May. 28, 2015 @ 11:26 PM

The propriety of separation of campaign and state

A simple apology would suffice. Instead, campaign finance reformers, horrified by the predictable results of their handiwork, aspire to yet more regulatory wrinkles to limit political speech. These, too, would have consequences unintended and undesired by reformers, "requiring" a new round of reforms. But the Constitution, properly construed, requires a wall of separation between campaign and state.


May. 24, 2015 @ 12:07 AM

Kaine's quest for war legitimacy

The Revolutionary War and Civil War ended in Virginia, which was involved, by the 9/11 attack on the Pentagon, in the beginning of today's war with radical Islam. Now a Virginia senator is determined that today's war shall not continue indefinitely without the legitimacy conferred by congressional involvement congruent with the Constitution's text and history.


May. 20, 2015 @ 08:15 PM

The withering of the death penalty

Without a definitive judicial ruling or other galvanizing event, a perennial American argument is ending. Capital punishment is withering away.


May. 16, 2015 @ 03:58 PM

Santorum: The return of the GOP's runner-up

A near miss can be a sharp spur, so Rick Santorum wants to say something to those who profess condescending puzzlement about his persistence in pursuing the Republican presidential nomination: You probably have no idea how close I came to defeating Mitt Romney in 2012.


May. 14, 2015 @ 07:59 AM

In childhood, risk is inherent

Controversies about "free-range parenting" illuminate today's scarred cultural landscape. Neighbors summon police in response to parenting choices the neighbors disapprove. Government extends its incompetence with an ever-broader mission of "child protection." And these phenomena are related to campus hysteria about protecting infantilized undergraduates from various menaces, including uncongenial ideas.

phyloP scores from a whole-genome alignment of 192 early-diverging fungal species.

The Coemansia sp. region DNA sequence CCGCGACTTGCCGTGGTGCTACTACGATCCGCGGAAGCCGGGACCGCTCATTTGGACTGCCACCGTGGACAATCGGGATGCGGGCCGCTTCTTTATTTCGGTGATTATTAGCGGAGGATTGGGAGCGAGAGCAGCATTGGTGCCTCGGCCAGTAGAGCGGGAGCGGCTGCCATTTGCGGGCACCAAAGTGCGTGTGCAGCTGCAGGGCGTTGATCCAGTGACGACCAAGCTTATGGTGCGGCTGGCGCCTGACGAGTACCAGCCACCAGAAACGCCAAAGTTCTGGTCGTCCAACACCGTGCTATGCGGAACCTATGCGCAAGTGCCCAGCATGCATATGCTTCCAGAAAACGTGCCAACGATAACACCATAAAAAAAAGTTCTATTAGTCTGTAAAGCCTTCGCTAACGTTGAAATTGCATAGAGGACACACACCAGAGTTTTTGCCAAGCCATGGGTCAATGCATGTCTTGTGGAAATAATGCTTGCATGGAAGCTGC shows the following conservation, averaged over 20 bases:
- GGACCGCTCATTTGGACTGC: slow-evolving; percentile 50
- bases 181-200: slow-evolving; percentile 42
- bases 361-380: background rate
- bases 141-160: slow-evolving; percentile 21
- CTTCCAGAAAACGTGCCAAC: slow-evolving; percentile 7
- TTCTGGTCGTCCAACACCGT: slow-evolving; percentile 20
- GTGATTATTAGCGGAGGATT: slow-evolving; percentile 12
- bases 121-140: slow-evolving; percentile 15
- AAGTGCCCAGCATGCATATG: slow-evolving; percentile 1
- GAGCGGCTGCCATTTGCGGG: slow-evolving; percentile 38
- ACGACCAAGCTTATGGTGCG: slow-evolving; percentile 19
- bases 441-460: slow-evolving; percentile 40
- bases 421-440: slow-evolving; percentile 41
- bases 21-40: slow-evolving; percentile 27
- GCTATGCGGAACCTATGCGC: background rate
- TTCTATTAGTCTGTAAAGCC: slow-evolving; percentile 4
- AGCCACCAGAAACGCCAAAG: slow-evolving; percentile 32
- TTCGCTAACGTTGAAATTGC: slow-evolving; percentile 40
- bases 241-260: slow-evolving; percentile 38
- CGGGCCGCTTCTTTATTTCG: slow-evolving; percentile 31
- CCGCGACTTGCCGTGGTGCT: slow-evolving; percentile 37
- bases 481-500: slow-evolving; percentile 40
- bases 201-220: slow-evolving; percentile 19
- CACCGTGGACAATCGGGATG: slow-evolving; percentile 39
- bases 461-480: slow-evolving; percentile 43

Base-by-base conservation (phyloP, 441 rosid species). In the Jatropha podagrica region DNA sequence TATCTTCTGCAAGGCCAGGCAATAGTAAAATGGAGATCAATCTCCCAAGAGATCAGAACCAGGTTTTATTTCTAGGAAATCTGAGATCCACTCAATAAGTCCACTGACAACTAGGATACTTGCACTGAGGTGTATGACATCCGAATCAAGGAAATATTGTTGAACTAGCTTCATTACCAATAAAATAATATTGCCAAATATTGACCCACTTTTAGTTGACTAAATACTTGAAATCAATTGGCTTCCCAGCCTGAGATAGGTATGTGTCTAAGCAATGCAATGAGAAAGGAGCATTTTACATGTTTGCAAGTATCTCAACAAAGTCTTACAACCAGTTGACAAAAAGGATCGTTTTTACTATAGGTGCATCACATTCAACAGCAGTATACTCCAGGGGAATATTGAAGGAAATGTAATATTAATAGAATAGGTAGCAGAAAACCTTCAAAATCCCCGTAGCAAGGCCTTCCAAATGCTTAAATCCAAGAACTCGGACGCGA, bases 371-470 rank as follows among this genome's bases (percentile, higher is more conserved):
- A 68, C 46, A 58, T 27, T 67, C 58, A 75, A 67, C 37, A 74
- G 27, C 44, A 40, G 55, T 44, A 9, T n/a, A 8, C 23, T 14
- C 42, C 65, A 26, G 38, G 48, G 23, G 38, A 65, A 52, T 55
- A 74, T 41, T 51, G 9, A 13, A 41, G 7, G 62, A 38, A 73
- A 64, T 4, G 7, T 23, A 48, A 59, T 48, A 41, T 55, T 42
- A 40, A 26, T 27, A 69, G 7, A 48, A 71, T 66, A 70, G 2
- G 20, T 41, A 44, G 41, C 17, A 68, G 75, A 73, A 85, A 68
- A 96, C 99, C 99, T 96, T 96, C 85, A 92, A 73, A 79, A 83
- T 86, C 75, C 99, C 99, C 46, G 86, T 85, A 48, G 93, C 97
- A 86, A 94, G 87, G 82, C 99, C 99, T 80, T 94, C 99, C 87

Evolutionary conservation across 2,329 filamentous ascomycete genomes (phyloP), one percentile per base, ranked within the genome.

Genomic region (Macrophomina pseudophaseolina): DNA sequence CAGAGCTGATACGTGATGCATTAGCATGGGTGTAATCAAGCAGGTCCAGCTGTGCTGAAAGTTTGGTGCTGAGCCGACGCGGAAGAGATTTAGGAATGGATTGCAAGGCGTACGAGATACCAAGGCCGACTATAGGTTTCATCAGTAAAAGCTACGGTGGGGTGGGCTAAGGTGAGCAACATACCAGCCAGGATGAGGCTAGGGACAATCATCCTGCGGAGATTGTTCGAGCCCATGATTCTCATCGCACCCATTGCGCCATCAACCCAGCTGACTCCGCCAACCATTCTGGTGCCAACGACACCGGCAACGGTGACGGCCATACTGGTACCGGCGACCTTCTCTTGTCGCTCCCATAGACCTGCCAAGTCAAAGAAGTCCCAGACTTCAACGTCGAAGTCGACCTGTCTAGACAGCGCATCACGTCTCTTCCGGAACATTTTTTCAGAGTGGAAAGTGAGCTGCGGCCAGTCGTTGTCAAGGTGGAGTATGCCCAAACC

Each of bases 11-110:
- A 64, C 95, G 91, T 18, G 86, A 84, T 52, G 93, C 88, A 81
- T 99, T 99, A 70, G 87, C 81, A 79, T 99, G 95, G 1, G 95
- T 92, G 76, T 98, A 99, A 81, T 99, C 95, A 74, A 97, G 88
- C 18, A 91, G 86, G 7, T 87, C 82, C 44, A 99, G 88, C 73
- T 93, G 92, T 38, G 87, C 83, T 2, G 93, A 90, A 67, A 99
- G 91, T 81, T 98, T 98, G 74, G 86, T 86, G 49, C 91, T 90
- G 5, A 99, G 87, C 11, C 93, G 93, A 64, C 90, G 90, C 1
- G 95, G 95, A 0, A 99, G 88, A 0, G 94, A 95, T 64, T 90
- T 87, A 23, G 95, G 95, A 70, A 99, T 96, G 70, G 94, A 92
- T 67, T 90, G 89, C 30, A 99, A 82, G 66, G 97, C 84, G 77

May. 10, 2015 @ 12:25 PM

The Apostle Mike: Onward Christian Huckabee

In the 1950s, during one of his two campaigns as the Democrats' presidential nominee, Adlai Stevenson was invited to address a gathering of Baptists in Houston, where in 1960 John Kennedy would address a group of Protestant ministers to refute charges that his Catholicism rendered him unfit to be president. This was an opinion vociferously promulgated by Norman Vincent Peale, a broadcast preacher and author of "The Power of Positive Thinking."


May. 07, 2015 @ 12:53 AM

A patrician blacksmith for president?

America's smallest state -- one Nevada county is nearly eight times larger -- has the longest name: In a 2010 referendum, voters kept the official title, State of Rhode Island and Providence Plantations. The state also has a dark-horse presidential candidate who is the only Democratic candidate so far who can shoe a horse. "Put a blacksmith in the White House" could be Lincoln Chafee's slogan.


May. 04, 2015 @ 07:06 AM

The Lusitania's role in history

Owning a fragment of history -- a Gettysburg bullet, a Coolidge campaign button -- is fun, so in 1968 Gregg Bemis became an owner of the Lusitania. This 787-feet-long passenger liner has been beneath 300 feet of water off Ireland's south coast since a single German torpedo sank it 100 years ago Thursday. It contains the 4 million U.S.-made rifle bullets and other munitions that the ship had been carrying from neutral America to wartime Britain.